Books Speak Volumes About Congressional Reform
Tea partyers disheartened with the ways of Congress and those who believe Congress is broken and needs fixing have a few choices in new and updated books.
Authors Joseph Gibson and Lloyd Lim, piggybacking on the Republican wave in the 2010 midterms, have presented their ideas on how to achieve that elusive change in government. Gibson, a former GOP Hill staffer, writes in “A Better Congress: Change the Rules, Change the Results” about the problems that led to the reforms and changes in Congress several decades ago, even as the procedures of the House and Senate (specifically the filibuster), as well as the influences from special interests, keep lawmakers repeating what they do as long as they keep getting re-elected.
Lim, a reform advocate based in Hawaii, takes a similar approach in “Reinventing Government: A Practitioner’s Guide,” by exploring procedures in Congress, the struggle to get elected and the role of lobbyists in the legislative process.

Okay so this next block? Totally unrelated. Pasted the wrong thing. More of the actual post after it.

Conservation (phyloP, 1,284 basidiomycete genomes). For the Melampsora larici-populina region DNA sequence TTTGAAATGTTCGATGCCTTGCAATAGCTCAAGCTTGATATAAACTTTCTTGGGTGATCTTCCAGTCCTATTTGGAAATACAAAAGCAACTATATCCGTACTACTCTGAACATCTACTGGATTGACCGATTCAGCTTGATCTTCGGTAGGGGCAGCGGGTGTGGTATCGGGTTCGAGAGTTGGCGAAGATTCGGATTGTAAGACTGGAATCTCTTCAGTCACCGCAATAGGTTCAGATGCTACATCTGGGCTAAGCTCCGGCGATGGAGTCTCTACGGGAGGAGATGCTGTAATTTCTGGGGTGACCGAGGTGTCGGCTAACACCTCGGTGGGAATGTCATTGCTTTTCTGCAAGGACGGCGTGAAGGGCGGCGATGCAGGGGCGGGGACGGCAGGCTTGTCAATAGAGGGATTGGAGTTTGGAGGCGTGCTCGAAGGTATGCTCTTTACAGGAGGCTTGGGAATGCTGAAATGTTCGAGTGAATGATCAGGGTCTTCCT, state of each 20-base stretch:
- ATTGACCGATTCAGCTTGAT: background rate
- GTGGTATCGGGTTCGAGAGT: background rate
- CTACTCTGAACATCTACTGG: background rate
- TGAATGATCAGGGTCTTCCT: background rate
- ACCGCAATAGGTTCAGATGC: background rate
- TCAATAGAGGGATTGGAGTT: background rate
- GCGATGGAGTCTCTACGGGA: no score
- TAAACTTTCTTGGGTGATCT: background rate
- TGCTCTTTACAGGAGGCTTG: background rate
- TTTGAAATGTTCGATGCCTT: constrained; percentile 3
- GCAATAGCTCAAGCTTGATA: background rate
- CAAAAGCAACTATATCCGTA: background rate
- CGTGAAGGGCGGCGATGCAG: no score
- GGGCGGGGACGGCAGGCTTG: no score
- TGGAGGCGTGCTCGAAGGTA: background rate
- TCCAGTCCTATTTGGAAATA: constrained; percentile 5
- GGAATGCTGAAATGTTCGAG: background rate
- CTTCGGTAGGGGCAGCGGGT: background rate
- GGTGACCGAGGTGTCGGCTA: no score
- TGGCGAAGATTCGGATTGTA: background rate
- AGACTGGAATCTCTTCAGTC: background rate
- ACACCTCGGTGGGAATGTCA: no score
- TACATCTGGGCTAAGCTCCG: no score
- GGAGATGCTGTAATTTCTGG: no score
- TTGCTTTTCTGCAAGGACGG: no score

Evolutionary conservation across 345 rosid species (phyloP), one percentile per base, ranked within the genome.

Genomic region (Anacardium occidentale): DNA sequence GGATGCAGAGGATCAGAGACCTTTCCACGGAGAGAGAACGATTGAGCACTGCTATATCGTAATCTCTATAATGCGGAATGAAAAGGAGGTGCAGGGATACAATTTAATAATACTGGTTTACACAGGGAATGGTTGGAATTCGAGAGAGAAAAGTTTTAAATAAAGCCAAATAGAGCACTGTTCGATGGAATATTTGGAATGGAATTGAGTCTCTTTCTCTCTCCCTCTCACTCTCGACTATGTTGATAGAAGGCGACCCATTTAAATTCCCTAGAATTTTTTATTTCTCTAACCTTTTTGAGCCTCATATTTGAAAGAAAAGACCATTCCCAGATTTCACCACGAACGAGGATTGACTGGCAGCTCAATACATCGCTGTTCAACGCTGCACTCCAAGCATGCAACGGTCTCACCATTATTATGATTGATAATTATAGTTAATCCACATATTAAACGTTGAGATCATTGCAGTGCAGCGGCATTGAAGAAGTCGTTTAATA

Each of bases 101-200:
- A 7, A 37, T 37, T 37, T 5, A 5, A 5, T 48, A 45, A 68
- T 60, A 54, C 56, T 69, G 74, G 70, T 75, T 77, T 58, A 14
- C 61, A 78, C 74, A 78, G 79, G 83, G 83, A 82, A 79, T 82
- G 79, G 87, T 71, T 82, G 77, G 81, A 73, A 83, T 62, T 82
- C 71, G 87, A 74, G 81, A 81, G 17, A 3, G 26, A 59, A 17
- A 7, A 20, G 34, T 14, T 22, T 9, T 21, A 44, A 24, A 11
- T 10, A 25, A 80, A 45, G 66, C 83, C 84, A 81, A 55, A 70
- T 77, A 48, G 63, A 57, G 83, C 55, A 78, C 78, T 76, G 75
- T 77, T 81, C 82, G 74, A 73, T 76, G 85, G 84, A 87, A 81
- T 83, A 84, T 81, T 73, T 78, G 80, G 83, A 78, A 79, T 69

Even Joseph DioGuardi, an enthusiastic accountant who served in the House in the mid-1980s, pumped out his manifesto again.
Earlier this year, DioGuardi self-published an updated edition of his 1992 opus “Unaccountable Congress: It Doesn’t Add Up,” which was first released by Regnery Publishing. In this latest version, DioGuardi — the father of former “American Idol” judge Kara DioGuardi — offers both astute and obvious observations about what led the country to a financial meltdown in 2008.
He muses, “There’s a common thread here that I began to unwind in the original printing of this book and it’s still unraveling today.” This re-release, complete with a glossier cover, coincided with DioGuardi’s unsuccessful 2010 run for the U.S. Senate — a seat won by incumbent Sen. Kirsten Gillibrand (D-N.Y.).